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#419: The Rise of Homeschooling
Plus: Listen to Melinda and me introduce “The Fog,“ November’s article of the month
Welcome, new subscribers, and welcome back, loyal readers! I’m happy you’re here.
This week, let’s read and talk about homeschooling. I’ve been in education for 25-plus years, so I’ve seen trends come and go. But homeschooling is definitely here to stay, whether we like it or not. (I don’t think I like it, but I’ll keep my views out of this.)
In typical Article Club fashion, I’ve chosen pieces that explore the topic of homeschooling from several vantage points. Here they are:
What does homeschooling tell us about what school is really for?
Interested? Read this week’s lead article, “Tune In, Drop Out, Homeschool.”
How big of a deal is the recent trend of homeschooling?
Interested? Read “The Rise of Homeschooling.”
Why are so many Black families opting for homeschooling?
Interested? Read “Resisting White-Washed History In Schools.”
Why are so many white liberal families also choosing homeschooling?
Interested? Read “Why Liberal Parents Are Opting for Homeschooling“
I hope that this week’s articles resonate with you. If they do, I encourage you to share your thoughts and feelings in the comments. Don’t worry: We don’t need to have a hot debate about the pros and cons of homeschooling. Remember the point of Article Club is to learn, take on ideas, connect, and expand our empathy.
⭐️ Join us for this month’s discussion of ““The Fog: Living in Adoption’s Emotional Aftermath,” Sunday, December 3. We’ll meet from 2:00 to 3:30 pm on Zoom. It’d be great to have you.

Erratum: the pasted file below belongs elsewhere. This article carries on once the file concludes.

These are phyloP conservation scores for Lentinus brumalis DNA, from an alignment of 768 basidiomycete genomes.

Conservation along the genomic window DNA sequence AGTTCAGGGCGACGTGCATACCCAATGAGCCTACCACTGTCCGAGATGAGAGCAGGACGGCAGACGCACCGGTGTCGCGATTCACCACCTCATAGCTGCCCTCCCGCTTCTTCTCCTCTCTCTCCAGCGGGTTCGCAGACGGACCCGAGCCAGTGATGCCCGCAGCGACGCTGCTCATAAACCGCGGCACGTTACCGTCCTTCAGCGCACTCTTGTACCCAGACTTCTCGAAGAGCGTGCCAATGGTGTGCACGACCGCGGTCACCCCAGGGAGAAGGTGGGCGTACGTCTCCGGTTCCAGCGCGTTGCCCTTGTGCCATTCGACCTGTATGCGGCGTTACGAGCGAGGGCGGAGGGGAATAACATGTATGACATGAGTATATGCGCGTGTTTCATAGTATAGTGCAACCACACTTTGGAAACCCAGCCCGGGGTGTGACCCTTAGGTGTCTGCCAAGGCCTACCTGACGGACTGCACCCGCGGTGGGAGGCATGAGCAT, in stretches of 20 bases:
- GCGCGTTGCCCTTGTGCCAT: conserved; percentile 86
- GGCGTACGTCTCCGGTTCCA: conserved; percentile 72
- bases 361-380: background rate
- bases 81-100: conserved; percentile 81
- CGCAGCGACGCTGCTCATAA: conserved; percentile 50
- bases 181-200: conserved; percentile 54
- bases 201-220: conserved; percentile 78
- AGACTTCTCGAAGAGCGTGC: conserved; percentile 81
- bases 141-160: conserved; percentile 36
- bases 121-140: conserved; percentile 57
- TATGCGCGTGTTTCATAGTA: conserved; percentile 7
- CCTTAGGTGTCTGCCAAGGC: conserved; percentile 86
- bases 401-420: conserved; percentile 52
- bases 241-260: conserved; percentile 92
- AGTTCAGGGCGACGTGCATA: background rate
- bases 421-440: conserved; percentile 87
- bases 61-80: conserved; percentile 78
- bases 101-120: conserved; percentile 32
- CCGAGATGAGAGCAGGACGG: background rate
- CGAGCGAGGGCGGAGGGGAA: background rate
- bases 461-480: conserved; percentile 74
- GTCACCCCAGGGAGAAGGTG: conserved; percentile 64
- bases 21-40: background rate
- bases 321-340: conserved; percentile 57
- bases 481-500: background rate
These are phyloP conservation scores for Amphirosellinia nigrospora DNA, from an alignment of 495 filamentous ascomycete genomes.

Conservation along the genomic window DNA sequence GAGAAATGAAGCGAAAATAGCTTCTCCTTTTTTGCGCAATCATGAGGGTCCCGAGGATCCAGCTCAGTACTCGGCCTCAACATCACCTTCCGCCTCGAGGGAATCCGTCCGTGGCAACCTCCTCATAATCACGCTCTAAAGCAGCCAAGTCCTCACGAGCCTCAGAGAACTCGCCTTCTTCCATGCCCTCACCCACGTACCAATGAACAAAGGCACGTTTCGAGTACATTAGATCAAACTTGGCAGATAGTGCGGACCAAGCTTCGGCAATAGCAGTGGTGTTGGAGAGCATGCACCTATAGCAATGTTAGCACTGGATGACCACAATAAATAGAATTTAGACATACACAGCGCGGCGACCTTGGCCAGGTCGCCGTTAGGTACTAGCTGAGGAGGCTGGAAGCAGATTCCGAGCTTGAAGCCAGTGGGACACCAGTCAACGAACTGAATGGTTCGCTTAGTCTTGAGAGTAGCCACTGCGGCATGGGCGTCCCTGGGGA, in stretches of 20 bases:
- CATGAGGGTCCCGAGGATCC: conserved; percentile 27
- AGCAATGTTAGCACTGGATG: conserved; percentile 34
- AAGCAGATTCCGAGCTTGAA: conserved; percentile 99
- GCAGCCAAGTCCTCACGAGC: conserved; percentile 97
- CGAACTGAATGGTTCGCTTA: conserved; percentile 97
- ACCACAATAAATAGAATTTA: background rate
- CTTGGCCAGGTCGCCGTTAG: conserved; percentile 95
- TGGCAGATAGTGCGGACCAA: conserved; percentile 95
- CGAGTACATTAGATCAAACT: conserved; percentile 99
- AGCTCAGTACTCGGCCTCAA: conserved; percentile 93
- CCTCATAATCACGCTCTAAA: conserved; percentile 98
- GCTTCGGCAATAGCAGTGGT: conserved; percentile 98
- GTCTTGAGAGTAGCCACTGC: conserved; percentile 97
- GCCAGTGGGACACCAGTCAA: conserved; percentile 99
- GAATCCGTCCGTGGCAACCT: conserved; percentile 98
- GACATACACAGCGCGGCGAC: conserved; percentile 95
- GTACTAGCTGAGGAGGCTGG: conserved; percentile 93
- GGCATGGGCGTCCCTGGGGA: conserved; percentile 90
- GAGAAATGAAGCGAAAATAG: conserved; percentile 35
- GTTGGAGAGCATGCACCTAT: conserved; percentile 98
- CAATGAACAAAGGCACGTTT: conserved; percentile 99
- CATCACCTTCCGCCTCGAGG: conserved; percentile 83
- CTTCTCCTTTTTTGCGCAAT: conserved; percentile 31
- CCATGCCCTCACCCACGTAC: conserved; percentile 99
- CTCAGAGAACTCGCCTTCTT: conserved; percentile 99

Originally published in The New Yorker in April, the piece profiles three adoptees who have come out of “the fog,” or the denial of the trauma of being adopted. Not all adoptees have mixed or negative emotions, but many do.
It’s a deep, important piece, especially if you’re an adoptee or an adoptive parent. I also recommend this article if you’re unfamiliar with issues relating to adoption and if you’re interested in building your empathy.
On the fence? Listen to fellow Article Clubber Melinda and I chat about the piece in this podcast episode. Don’t worry, there aren’t major spoilers, plus Melinda is great. Besides, listening might spur you to sign up for the discussion.
All right, have we convinced you? If so, it’s time to sign up! I’m looking forward to seeing you there. (Also, feel free to ask me questions about how it works.)
You simply can’t go wrong reading an article by Lauren Markham. She’s one of my favorite Article Club writers of all time. Her writing is funny and incisive. She understands education through and through. She’s able to capture people’s silliness and seriousness at the same time. And always, she asks the big questions — like, What is school really for? — as she does in this brilliant piece.
Why is homeschooling booming right now? Let me count the ways, she writes: